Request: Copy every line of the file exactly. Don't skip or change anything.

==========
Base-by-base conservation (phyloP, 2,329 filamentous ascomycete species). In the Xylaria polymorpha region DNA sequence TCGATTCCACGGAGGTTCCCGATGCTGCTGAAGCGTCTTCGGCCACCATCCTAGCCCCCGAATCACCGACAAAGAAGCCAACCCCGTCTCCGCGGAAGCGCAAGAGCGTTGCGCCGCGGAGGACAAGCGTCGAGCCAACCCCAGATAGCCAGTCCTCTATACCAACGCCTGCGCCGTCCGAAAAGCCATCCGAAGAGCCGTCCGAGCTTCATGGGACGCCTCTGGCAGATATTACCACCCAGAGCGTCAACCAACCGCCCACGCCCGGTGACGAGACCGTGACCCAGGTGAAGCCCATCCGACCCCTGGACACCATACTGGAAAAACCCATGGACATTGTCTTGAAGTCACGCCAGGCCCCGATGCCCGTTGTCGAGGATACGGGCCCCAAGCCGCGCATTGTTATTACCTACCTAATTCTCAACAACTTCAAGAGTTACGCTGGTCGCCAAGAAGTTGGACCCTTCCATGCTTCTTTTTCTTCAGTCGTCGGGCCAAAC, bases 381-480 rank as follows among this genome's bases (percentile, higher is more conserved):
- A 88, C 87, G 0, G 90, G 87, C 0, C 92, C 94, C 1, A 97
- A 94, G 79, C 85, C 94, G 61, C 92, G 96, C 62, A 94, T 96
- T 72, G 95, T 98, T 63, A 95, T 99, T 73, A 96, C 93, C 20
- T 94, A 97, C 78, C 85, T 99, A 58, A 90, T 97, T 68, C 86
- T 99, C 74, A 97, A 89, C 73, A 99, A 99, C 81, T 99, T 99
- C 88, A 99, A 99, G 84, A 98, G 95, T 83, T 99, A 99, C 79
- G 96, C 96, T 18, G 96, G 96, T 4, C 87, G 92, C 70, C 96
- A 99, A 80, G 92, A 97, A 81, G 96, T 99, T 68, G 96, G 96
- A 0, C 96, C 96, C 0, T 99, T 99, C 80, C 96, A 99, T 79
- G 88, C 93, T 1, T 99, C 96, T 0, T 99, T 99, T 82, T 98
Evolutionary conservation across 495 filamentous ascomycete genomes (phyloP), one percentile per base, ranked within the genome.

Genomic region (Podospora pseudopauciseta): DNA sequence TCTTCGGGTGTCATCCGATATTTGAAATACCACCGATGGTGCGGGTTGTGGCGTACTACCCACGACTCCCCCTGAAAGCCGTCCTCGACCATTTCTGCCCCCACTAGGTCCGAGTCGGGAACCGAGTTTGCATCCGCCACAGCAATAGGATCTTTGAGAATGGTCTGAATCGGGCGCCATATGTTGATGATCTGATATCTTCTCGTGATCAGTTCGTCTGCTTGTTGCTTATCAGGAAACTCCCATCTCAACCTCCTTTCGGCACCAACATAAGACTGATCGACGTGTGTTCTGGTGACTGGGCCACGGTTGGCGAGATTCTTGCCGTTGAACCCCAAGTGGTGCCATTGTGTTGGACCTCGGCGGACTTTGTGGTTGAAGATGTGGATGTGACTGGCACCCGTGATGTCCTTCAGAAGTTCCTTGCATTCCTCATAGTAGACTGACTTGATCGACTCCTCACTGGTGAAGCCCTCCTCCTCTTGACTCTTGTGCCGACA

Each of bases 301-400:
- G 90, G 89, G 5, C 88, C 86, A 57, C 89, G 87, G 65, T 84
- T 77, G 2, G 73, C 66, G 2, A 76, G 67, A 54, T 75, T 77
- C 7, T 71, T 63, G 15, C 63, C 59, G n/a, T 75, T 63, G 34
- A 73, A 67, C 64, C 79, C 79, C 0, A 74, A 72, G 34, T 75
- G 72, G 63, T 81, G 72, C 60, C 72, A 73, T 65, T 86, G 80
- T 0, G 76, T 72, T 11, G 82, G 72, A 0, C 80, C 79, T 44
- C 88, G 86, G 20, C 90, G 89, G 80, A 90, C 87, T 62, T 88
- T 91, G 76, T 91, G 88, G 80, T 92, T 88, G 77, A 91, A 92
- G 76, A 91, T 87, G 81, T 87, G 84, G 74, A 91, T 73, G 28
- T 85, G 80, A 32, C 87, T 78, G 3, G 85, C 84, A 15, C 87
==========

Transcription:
Base-by-base conservation (phyloP, 2,329 filamentous ascomycete species). In the Xylaria polymorpha region DNA sequence TCGATTCCACGGAGGTTCCCGATGCTGCTGAAGCGTCTTCGGCCACCATCCTAGCCCCCGAATCACCGACAAAGAAGCCAACCCCGTCTCCGCGGAAGCGCAAGAGCGTTGCGCCGCGGAGGACAAGCGTCGAGCCAACCCCAGATAGCCAGTCCTCTATACCAACGCCTGCGCCGTCCGAAAAGCCATCCGAAGAGCCGTCCGAGCTTCATGGGACGCCTCTGGCAGATATTACCACCCAGAGCGTCAACCAACCGCCCACGCCCGGTGACGAGACCGTGACCCAGGTGAAGCCCATCCGACCCCTGGACACCATACTGGAAAAACCCATGGACATTGTCTTGAAGTCACGCCAGGCCCCGATGCCCGTTGTCGAGGATACGGGCCCCAAGCCGCGCATTGTTATTACCTACCTAATTCTCAACAACTTCAAGAGTTACGCTGGTCGCCAAGAAGTTGGACCCTTCCATGCTTCTTTTTCTTCAGTCGTCGGGCCAAAC, bases 381-480 rank as follows among this genome's bases (percentile, higher is more conserved):
- A 88, C 87, G 0, G 90, G 87, C 0, C 92, C 94, C 1, A 97
- A 94, G 79, C 85, C 94, G 61, C 92, G 96, C 62, A 94, T 96
- T 72, G 95, T 98, T 63, A 95, T 99, T 73, A 96, C 93, C 20
- T 94, A 97, C 78, C 85, T 99, A 58, A 90, T 97, T 68, C 86
- T 99, C 74, A 97, A 89, C 73, A 99, A 99, C 81, T 99, T 99
- C 88, A 99, A 99, G 84, A 98, G 95, T 83, T 99, A 99, C 79
- G 96, C 96, T 18, G 96, G 96, T 4, C 87, G 92, C 70, C 96
- A 99, A 80, G 92, A 97, A 81, G 96, T 99, T 68, G 96, G 96
- A 0, C 96, C 96, C 0, T 99, T 99, C 80, C 96, A 99, T 79
- G 88, C 93, T 1, T 99, C 96, T 0, T 99, T 99, T 82, T 98
Evolutionary conservation across 495 filamentous ascomycete genomes (phyloP), one percentile per base, ranked within the genome.

Genomic region (Podospora pseudopauciseta): DNA sequence TCTTCGGGTGTCATCCGATATTTGAAATACCACCGATGGTGCGGGTTGTGGCGTACTACCCACGACTCCCCCTGAAAGCCGTCCTCGACCATTTCTGCCCCCACTAGGTCCGAGTCGGGAACCGAGTTTGCATCCGCCACAGCAATAGGATCTTTGAGAATGGTCTGAATCGGGCGCCATATGTTGATGATCTGATATCTTCTCGTGATCAGTTCGTCTGCTTGTTGCTTATCAGGAAACTCCCATCTCAACCTCCTTTCGGCACCAACATAAGACTGATCGACGTGTGTTCTGGTGACTGGGCCACGGTTGGCGAGATTCTTGCCGTTGAACCCCAAGTGGTGCCATTGTGTTGGACCTCGGCGGACTTTGTGGTTGAAGATGTGGATGTGACTGGCACCCGTGATGTCCTTCAGAAGTTCCTTGCATTCCTCATAGTAGACTGACTTGATCGACTCCTCACTGGTGAAGCCCTCCTCCTCTTGACTCTTGTGCCGACA

Each of bases 301-400:
- G 90, G 89, G 5, C 88, C 86, A 57, C 89, G 87, G 65, T 84
- T 77, G 2, G 73, C 66, G 2, A 76, G 67, A 54, T 75, T 77
- C 7, T 71, T 63, G 15, C 63, C 59, G n/a, T 75, T 63, G 34
- A 73, A 67, C 64, C 79, C 79, C 0, A 74, A 72, G 34, T 75
- G 72, G 63, T 81, G 72, C 60, C 72, A 73, T 65, T 86, G 80
- T 0, G 76, T 72, T 11, G 82, G 72, A 0, C 80, C 79, T 44
- C 88, G 86, G 20, C 90, G 89, G 80, A 90, C 87, T 62, T 88
- T 91, G 76, T 91, G 88, G 80, T 92, T 88, G 77, A 91, A 92
- G 76, A 91, T 87, G 81, T 87, G 84, G 74, A 91, T 73, G 28
- T 85, G 80, A 32, C 87, T 78, G 3, G 85, C 84, A 15, C 87